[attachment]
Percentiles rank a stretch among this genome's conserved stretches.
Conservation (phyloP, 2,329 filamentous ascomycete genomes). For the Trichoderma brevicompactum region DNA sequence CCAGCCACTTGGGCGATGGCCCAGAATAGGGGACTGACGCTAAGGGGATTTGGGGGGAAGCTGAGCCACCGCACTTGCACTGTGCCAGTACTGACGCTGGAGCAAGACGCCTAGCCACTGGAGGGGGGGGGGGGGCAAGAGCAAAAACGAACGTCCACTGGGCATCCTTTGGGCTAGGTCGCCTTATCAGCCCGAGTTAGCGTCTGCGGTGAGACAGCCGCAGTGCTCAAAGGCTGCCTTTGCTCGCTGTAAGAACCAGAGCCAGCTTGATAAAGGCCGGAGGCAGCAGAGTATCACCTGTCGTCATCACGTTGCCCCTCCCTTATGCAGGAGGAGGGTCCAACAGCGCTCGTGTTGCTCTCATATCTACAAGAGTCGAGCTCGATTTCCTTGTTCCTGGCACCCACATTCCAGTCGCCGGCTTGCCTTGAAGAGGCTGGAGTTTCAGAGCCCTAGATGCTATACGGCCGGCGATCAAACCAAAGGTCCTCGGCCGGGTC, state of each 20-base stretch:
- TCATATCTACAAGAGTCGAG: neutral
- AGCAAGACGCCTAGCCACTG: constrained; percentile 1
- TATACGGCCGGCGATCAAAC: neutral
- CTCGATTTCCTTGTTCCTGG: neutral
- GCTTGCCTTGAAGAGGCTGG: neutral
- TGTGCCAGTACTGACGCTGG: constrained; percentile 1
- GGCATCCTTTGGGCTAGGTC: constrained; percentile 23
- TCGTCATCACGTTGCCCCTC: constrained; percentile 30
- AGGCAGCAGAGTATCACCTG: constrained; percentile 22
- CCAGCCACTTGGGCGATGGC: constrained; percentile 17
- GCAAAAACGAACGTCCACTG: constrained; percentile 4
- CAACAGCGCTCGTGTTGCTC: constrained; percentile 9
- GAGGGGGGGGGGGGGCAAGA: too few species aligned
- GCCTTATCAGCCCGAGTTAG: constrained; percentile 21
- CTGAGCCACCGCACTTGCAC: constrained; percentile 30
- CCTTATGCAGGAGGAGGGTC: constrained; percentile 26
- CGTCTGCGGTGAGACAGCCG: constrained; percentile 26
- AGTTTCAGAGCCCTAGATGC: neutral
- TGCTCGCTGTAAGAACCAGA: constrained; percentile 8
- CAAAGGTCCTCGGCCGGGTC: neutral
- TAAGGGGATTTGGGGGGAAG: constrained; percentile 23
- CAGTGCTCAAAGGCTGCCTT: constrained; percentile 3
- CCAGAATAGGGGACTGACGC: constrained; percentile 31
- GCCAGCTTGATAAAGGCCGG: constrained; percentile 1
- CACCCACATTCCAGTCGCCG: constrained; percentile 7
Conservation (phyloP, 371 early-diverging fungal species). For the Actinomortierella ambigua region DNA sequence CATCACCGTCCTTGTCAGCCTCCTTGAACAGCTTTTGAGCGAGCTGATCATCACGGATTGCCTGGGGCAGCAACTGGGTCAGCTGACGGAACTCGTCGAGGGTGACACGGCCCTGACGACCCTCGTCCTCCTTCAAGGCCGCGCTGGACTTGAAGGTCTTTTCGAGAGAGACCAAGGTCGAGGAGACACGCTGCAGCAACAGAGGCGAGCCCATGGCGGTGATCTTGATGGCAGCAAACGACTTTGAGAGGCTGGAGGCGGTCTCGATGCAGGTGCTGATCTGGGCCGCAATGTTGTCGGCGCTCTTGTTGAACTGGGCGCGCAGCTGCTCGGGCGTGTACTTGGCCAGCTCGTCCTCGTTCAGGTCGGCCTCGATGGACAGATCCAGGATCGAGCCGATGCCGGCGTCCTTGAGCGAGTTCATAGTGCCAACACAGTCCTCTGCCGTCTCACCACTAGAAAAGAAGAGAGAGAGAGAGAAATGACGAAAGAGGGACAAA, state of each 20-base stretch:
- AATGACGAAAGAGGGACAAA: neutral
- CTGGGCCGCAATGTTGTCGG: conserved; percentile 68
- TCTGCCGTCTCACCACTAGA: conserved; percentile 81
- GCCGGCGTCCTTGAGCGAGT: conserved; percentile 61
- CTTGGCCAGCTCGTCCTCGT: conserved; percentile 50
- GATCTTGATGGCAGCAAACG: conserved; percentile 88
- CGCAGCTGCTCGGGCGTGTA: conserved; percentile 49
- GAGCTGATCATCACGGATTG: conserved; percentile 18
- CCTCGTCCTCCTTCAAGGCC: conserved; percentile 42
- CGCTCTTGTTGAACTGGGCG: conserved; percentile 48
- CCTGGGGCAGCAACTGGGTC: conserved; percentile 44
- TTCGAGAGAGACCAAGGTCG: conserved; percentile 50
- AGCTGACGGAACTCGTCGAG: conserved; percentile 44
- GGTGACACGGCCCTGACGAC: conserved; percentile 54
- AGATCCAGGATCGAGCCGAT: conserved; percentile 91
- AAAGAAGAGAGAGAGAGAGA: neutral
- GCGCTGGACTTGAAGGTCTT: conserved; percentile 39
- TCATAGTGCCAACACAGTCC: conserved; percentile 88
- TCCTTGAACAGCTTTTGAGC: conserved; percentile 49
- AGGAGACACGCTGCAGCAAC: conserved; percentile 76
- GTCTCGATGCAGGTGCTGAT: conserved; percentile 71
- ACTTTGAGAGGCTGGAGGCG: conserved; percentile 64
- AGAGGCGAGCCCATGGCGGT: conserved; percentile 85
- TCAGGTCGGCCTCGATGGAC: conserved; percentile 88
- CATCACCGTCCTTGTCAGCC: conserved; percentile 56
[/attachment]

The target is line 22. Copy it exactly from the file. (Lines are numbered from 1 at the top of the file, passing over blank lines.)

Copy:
- CAAAGGTCCTCGGCCGGGTC: neutral